Interview: Carnegie Mellon Professor Ari Lightman On How Students Are Empowered By Learning To Use Brandwatch Consumer Research
By Kara FinnertyJun 10
At our recent client event, we shared some short, useful tips about different ways of using Brandwatch. The attendees found that these useful nuggets of information, coming from those who know the app best – our staff – were invaluable, so we thought we’d share the wealth and post them here too.
So, this is the first of those posts, from a presentation by myself. I hope it’s useful.
We use Brandwatch to find leads everyday. We set up Queries (searches) that find mentions online from people who might be looking to subscribe to a platform like Brandwatch, and then – where appropriate – we engage with those people and offer them a demo of our app.
So, how can you go about doing the same for your brand or business?
As with everything in Brandwatch, it all starts with a Query. We’re going to be using the test search on the Query creator a lot; testing your Query before saving it means you can refine it, therefore saving you time and money by making sure you don’t receive lots of irrelevant mentions in your results. Let’s get going…
1/ Start off broad
The first step is to start your Query off with some broad terms. Using a camera company as an example, you can see here I’ve started off with just a few broad terms.
I’ve also restricted it to just Twitter – you might want to restrict your Query to a specific site(s) like this if you know that is where your audience are (for example, at Brandwatch we find the majority of our social leads come from Twitter), however you can keep it broad and not restrict by site if you prefer.
Test the Query and then start to read through a few of the results. This will let you start to get a feel for the type of language and phrasing people use. Expand your terms by adding in variations, other industry/product terms, misspellings, different phrasings and so on as you read through the results.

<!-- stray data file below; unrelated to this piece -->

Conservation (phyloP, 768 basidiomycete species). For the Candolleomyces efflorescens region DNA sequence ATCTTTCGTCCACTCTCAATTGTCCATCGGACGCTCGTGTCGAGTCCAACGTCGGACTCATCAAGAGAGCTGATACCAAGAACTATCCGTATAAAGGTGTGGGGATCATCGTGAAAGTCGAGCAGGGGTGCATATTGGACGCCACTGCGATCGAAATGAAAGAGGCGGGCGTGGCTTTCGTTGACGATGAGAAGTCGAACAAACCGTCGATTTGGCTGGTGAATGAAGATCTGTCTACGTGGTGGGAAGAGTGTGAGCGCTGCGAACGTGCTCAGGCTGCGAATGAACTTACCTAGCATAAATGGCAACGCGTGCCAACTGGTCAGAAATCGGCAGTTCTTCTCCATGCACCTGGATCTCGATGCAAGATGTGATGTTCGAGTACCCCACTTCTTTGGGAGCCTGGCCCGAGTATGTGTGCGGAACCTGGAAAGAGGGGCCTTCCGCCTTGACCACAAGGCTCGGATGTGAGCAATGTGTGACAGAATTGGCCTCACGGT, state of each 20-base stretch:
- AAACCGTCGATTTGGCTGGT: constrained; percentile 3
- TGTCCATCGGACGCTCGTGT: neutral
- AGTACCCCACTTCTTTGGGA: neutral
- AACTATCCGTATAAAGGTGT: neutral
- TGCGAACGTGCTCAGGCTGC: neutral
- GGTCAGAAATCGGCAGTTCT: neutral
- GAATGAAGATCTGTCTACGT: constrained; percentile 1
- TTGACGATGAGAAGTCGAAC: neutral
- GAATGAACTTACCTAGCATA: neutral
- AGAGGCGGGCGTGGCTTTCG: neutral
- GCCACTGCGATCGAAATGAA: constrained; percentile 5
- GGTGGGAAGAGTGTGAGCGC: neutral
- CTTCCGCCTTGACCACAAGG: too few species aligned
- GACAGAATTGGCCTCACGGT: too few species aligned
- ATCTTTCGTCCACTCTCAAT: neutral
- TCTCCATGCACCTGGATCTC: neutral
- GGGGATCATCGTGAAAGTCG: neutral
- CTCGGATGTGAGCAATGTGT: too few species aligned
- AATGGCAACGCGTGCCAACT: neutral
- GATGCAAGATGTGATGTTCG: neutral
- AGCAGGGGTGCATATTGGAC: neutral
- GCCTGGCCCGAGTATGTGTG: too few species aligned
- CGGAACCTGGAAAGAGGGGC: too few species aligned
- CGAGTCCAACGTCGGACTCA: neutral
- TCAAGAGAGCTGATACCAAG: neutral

2/ Add purchase intent phrases
You now want to add in phrases that suggest that someone might be looking to buy your product/service. Use the NEAR/n operator to add purchase intent phrases into your Query.
Start off just by thinking of natural language. Think about how you would phrase a question if, say, you were asking for a camera recommendation from your Twitter followers.
‘Can anyone recommend a good camera?’, ‘I’m looking for a new SLR, has anyone got any advice?’ and so on.
Use the proximity (~n) operator to allow for variations in the phrases. This specifies that the words in a phrase must only be a certain number of words away from each other. For example, “looking new”~2 would match mentions where those words are within 2 words of each other, for example “looking for a new” or “looking at a new”.
Also use the wildcard operator to save writing every variation of a word – this finds words with the same stem, for example recommend* would find recommend, recommends, recommendation, recommending etc.
You might also want to search on other sites to find more variations in phrasing. Do a broad search on sites such as Twitter, Yahoo! Answers and Quora – places where people tend to ask questions – and see how the questions are being phrased. Add those in to your Query. Also consider misspellings and contractions when adding in your phrases.